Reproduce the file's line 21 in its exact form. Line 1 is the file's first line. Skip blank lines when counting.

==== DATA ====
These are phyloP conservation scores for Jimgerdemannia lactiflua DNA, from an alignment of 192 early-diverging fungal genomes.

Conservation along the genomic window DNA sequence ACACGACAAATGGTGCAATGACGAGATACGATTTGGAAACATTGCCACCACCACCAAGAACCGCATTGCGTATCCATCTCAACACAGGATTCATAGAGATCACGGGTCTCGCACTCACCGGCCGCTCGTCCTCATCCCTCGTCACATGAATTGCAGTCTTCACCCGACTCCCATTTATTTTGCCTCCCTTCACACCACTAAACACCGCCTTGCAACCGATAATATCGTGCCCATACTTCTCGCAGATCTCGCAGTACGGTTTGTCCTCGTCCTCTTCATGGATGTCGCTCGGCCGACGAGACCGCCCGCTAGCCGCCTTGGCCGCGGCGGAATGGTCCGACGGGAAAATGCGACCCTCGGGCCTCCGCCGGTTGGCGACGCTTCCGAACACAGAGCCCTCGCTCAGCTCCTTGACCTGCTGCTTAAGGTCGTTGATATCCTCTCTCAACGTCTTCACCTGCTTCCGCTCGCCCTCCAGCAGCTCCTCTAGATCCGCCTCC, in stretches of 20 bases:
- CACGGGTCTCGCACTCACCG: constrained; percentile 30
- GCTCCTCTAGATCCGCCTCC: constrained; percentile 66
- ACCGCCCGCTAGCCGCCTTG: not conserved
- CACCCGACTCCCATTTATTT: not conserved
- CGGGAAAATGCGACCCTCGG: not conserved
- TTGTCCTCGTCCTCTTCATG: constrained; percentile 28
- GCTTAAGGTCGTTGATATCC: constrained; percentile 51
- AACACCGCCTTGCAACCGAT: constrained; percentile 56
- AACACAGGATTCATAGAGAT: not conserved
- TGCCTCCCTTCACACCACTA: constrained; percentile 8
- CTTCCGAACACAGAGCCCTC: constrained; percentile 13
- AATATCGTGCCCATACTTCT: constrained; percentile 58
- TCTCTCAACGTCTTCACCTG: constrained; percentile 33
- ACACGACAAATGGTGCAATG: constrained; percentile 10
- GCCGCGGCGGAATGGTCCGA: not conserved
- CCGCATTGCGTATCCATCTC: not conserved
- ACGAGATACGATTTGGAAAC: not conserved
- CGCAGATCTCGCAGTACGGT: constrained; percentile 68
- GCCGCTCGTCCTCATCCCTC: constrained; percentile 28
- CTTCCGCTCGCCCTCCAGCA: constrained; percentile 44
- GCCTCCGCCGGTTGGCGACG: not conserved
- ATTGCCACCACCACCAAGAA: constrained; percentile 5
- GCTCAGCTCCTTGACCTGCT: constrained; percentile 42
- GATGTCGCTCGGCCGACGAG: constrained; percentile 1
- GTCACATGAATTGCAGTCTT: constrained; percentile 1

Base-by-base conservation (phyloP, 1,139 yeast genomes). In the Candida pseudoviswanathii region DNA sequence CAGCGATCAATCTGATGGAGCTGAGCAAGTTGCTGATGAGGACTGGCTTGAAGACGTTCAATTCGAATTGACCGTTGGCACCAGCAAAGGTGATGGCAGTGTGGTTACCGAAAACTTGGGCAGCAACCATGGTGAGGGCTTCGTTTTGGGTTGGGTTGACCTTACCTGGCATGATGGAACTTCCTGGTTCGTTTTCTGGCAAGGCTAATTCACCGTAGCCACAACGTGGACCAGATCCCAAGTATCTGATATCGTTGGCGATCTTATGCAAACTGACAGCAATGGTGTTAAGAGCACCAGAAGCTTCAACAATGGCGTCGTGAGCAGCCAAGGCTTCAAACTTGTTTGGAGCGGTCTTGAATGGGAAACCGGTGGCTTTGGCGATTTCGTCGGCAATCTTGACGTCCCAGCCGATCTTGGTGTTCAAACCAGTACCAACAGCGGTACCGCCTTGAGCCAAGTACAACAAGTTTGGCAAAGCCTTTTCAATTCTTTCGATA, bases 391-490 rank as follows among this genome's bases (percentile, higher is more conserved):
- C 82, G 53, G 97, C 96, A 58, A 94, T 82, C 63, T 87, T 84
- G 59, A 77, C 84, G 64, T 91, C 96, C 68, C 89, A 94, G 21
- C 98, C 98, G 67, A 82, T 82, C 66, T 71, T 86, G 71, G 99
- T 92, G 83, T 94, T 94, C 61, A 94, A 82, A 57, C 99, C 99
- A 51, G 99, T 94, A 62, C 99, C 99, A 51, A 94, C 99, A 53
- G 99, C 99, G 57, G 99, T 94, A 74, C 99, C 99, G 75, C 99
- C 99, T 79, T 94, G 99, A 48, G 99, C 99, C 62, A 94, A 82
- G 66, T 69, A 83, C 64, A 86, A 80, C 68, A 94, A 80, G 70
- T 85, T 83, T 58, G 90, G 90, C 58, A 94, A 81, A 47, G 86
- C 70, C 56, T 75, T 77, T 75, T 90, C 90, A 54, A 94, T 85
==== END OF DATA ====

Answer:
- GCCGCTCGTCCTCATCCCTC: constrained; percentile 28